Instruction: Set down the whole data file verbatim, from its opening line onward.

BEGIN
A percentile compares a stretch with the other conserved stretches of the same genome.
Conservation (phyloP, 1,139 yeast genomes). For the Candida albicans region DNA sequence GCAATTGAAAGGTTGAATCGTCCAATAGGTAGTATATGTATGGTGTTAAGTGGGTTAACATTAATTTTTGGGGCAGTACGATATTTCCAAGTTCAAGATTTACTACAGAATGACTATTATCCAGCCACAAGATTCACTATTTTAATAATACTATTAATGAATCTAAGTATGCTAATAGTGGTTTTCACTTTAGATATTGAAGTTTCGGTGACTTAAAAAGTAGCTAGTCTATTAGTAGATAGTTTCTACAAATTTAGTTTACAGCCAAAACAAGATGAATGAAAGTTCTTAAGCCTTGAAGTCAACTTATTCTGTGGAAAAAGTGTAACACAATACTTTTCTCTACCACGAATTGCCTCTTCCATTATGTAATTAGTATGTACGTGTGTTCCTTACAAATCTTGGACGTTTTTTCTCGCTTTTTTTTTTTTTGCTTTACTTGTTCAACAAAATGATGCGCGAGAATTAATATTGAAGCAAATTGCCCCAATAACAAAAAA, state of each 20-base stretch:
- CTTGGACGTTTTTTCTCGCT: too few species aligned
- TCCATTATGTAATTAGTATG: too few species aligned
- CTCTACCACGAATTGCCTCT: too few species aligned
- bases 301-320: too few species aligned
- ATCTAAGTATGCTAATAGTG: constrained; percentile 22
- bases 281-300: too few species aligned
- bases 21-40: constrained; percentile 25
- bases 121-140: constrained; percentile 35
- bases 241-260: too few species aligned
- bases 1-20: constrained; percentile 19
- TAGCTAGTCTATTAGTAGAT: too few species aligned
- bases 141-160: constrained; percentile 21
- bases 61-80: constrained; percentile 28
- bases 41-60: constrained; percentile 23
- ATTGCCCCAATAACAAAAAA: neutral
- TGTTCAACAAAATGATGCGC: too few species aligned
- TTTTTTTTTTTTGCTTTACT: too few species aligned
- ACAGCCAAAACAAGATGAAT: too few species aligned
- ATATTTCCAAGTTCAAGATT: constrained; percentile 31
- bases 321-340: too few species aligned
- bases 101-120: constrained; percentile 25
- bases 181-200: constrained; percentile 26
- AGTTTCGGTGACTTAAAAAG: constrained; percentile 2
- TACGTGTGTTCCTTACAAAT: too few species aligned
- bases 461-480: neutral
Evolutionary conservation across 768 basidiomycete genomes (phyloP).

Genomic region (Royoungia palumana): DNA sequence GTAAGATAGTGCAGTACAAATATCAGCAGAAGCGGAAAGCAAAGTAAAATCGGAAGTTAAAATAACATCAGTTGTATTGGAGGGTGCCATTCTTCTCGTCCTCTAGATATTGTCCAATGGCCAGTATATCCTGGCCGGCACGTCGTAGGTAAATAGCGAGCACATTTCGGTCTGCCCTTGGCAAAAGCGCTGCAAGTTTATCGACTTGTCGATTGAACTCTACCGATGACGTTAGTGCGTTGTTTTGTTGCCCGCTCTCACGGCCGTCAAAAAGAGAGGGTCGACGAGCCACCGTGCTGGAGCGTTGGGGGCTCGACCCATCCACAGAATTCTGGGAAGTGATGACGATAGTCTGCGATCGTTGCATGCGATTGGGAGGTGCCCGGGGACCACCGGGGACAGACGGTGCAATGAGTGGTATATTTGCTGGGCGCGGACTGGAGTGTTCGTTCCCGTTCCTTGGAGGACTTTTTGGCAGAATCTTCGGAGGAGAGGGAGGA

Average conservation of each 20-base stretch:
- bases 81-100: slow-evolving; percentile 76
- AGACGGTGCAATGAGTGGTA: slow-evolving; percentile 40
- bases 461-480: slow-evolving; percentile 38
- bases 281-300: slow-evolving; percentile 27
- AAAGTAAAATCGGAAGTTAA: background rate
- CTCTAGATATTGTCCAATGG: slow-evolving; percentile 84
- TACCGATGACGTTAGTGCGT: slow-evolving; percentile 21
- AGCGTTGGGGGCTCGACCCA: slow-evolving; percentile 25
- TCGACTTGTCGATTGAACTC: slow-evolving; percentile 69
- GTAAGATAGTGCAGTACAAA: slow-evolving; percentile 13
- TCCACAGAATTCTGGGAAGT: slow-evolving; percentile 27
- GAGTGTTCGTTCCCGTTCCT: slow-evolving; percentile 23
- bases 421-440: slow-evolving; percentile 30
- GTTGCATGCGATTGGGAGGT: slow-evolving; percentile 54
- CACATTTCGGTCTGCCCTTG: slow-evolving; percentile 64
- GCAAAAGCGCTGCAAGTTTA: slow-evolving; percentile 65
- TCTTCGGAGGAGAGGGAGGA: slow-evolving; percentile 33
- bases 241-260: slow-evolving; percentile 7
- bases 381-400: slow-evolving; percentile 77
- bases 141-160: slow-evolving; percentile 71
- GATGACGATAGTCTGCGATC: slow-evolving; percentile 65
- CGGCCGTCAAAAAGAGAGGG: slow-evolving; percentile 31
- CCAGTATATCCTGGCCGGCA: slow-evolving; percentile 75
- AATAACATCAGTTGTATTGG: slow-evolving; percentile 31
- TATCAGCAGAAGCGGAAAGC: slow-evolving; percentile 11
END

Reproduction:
A percentile compares a stretch with the other conserved stretches of the same genome.
Conservation (phyloP, 1,139 yeast genomes). For the Candida albicans region DNA sequence GCAATTGAAAGGTTGAATCGTCCAATAGGTAGTATATGTATGGTGTTAAGTGGGTTAACATTAATTTTTGGGGCAGTACGATATTTCCAAGTTCAAGATTTACTACAGAATGACTATTATCCAGCCACAAGATTCACTATTTTAATAATACTATTAATGAATCTAAGTATGCTAATAGTGGTTTTCACTTTAGATATTGAAGTTTCGGTGACTTAAAAAGTAGCTAGTCTATTAGTAGATAGTTTCTACAAATTTAGTTTACAGCCAAAACAAGATGAATGAAAGTTCTTAAGCCTTGAAGTCAACTTATTCTGTGGAAAAAGTGTAACACAATACTTTTCTCTACCACGAATTGCCTCTTCCATTATGTAATTAGTATGTACGTGTGTTCCTTACAAATCTTGGACGTTTTTTCTCGCTTTTTTTTTTTTTGCTTTACTTGTTCAACAAAATGATGCGCGAGAATTAATATTGAAGCAAATTGCCCCAATAACAAAAAA, state of each 20-base stretch:
- CTTGGACGTTTTTTCTCGCT: too few species aligned
- TCCATTATGTAATTAGTATG: too few species aligned
- CTCTACCACGAATTGCCTCT: too few species aligned
- bases 301-320: too few species aligned
- ATCTAAGTATGCTAATAGTG: constrained; percentile 22
- bases 281-300: too few species aligned
- bases 21-40: constrained; percentile 25
- bases 121-140: constrained; percentile 35
- bases 241-260: too few species aligned
- bases 1-20: constrained; percentile 19
- TAGCTAGTCTATTAGTAGAT: too few species aligned
- bases 141-160: constrained; percentile 21
- bases 61-80: constrained; percentile 28
- bases 41-60: constrained; percentile 23
- ATTGCCCCAATAACAAAAAA: neutral
- TGTTCAACAAAATGATGCGC: too few species aligned
- TTTTTTTTTTTTGCTTTACT: too few species aligned
- ACAGCCAAAACAAGATGAAT: too few species aligned
- ATATTTCCAAGTTCAAGATT: constrained; percentile 31
- bases 321-340: too few species aligned
- bases 101-120: constrained; percentile 25
- bases 181-200: constrained; percentile 26
- AGTTTCGGTGACTTAAAAAG: constrained; percentile 2
- TACGTGTGTTCCTTACAAAT: too few species aligned
- bases 461-480: neutral
Evolutionary conservation across 768 basidiomycete genomes (phyloP).

Genomic region (Royoungia palumana): DNA sequence GTAAGATAGTGCAGTACAAATATCAGCAGAAGCGGAAAGCAAAGTAAAATCGGAAGTTAAAATAACATCAGTTGTATTGGAGGGTGCCATTCTTCTCGTCCTCTAGATATTGTCCAATGGCCAGTATATCCTGGCCGGCACGTCGTAGGTAAATAGCGAGCACATTTCGGTCTGCCCTTGGCAAAAGCGCTGCAAGTTTATCGACTTGTCGATTGAACTCTACCGATGACGTTAGTGCGTTGTTTTGTTGCCCGCTCTCACGGCCGTCAAAAAGAGAGGGTCGACGAGCCACCGTGCTGGAGCGTTGGGGGCTCGACCCATCCACAGAATTCTGGGAAGTGATGACGATAGTCTGCGATCGTTGCATGCGATTGGGAGGTGCCCGGGGACCACCGGGGACAGACGGTGCAATGAGTGGTATATTTGCTGGGCGCGGACTGGAGTGTTCGTTCCCGTTCCTTGGAGGACTTTTTGGCAGAATCTTCGGAGGAGAGGGAGGA

Average conservation of each 20-base stretch:
- bases 81-100: slow-evolving; percentile 76
- AGACGGTGCAATGAGTGGTA: slow-evolving; percentile 40
- bases 461-480: slow-evolving; percentile 38
- bases 281-300: slow-evolving; percentile 27
- AAAGTAAAATCGGAAGTTAA: background rate
- CTCTAGATATTGTCCAATGG: slow-evolving; percentile 84
- TACCGATGACGTTAGTGCGT: slow-evolving; percentile 21
- AGCGTTGGGGGCTCGACCCA: slow-evolving; percentile 25
- TCGACTTGTCGATTGAACTC: slow-evolving; percentile 69
- GTAAGATAGTGCAGTACAAA: slow-evolving; percentile 13
- TCCACAGAATTCTGGGAAGT: slow-evolving; percentile 27
- GAGTGTTCGTTCCCGTTCCT: slow-evolving; percentile 23
- bases 421-440: slow-evolving; percentile 30
- GTTGCATGCGATTGGGAGGT: slow-evolving; percentile 54
- CACATTTCGGTCTGCCCTTG: slow-evolving; percentile 64
- GCAAAAGCGCTGCAAGTTTA: slow-evolving; percentile 65
- TCTTCGGAGGAGAGGGAGGA: slow-evolving; percentile 33
- bases 241-260: slow-evolving; percentile 7
- bases 381-400: slow-evolving; percentile 77
- bases 141-160: slow-evolving; percentile 71
- GATGACGATAGTCTGCGATC: slow-evolving; percentile 65
- CGGCCGTCAAAAAGAGAGGG: slow-evolving; percentile 31
- CCAGTATATCCTGGCCGGCA: slow-evolving; percentile 75
- AATAACATCAGTTGTATTGG: slow-evolving; percentile 31
- TATCAGCAGAAGCGGAAAGC: slow-evolving; percentile 11